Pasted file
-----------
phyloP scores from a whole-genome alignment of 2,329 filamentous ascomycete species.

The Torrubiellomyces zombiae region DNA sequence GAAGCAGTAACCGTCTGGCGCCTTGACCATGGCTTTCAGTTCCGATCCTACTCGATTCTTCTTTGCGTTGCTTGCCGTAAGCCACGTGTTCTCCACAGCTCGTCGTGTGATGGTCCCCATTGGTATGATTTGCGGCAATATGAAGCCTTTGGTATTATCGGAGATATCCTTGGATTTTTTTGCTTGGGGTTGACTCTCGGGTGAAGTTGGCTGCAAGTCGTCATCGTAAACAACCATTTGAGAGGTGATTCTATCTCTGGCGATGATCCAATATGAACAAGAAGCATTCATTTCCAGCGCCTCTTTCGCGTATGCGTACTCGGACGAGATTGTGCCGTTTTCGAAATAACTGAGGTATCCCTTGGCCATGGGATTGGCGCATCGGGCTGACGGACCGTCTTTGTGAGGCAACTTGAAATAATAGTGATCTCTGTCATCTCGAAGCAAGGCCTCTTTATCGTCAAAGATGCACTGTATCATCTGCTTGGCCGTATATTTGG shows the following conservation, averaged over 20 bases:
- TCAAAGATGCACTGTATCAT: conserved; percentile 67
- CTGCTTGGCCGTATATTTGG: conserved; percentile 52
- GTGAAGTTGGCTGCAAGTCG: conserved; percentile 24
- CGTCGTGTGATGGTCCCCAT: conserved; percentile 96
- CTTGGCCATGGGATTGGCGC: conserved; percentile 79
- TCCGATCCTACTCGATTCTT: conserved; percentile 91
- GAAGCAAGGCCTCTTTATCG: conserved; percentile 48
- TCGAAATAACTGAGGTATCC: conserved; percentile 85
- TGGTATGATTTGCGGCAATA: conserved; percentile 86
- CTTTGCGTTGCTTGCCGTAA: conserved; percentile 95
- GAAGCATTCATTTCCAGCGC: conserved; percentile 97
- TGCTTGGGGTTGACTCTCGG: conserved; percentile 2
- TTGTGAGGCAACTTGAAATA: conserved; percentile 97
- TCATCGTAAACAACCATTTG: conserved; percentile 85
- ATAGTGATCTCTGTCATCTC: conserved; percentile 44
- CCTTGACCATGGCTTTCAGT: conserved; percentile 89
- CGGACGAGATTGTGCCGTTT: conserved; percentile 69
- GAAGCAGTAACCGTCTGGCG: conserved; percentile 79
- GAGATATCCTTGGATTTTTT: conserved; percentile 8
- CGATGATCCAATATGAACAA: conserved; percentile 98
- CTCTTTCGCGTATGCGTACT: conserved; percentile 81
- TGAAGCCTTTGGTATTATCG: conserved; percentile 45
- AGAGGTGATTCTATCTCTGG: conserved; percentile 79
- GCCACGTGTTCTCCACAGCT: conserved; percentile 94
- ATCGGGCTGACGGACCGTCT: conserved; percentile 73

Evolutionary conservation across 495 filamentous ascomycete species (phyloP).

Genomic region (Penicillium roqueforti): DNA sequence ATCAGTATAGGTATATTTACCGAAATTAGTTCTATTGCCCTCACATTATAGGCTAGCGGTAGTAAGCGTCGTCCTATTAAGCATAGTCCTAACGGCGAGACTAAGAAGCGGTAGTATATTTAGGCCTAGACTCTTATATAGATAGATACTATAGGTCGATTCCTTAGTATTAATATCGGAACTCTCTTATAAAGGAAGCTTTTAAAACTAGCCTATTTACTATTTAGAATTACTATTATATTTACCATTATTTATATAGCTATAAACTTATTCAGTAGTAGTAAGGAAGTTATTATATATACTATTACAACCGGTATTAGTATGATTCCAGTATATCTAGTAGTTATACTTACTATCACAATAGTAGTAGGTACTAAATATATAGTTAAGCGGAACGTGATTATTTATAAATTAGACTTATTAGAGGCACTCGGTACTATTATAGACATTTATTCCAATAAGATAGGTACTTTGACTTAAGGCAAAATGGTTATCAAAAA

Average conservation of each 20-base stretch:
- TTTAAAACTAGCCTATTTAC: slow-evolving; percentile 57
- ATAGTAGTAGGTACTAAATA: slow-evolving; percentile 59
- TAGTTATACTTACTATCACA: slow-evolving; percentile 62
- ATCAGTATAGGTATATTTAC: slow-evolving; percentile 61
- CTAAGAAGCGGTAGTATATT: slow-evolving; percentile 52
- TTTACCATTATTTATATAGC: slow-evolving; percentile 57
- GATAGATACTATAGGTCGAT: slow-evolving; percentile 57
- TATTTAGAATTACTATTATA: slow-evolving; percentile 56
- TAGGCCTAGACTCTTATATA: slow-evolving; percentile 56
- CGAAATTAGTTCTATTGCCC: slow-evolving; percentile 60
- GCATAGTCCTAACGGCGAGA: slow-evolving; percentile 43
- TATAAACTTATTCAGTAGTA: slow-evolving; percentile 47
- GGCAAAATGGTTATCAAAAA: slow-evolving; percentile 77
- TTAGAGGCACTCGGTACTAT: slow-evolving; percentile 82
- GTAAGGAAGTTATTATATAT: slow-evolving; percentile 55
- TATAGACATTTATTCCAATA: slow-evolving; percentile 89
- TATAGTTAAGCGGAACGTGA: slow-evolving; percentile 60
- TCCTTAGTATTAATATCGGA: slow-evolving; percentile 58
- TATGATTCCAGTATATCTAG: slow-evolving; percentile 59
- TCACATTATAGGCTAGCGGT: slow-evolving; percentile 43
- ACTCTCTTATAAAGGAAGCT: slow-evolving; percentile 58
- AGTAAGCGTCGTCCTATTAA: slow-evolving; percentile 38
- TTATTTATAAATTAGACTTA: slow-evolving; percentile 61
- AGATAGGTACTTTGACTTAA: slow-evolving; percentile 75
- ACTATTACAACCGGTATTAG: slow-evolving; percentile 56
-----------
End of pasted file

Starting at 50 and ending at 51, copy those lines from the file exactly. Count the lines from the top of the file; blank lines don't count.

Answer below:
- TCACATTATAGGCTAGCGGT: slow-evolving; percentile 43
- ACTCTCTTATAAAGGAAGCT: slow-evolving; percentile 58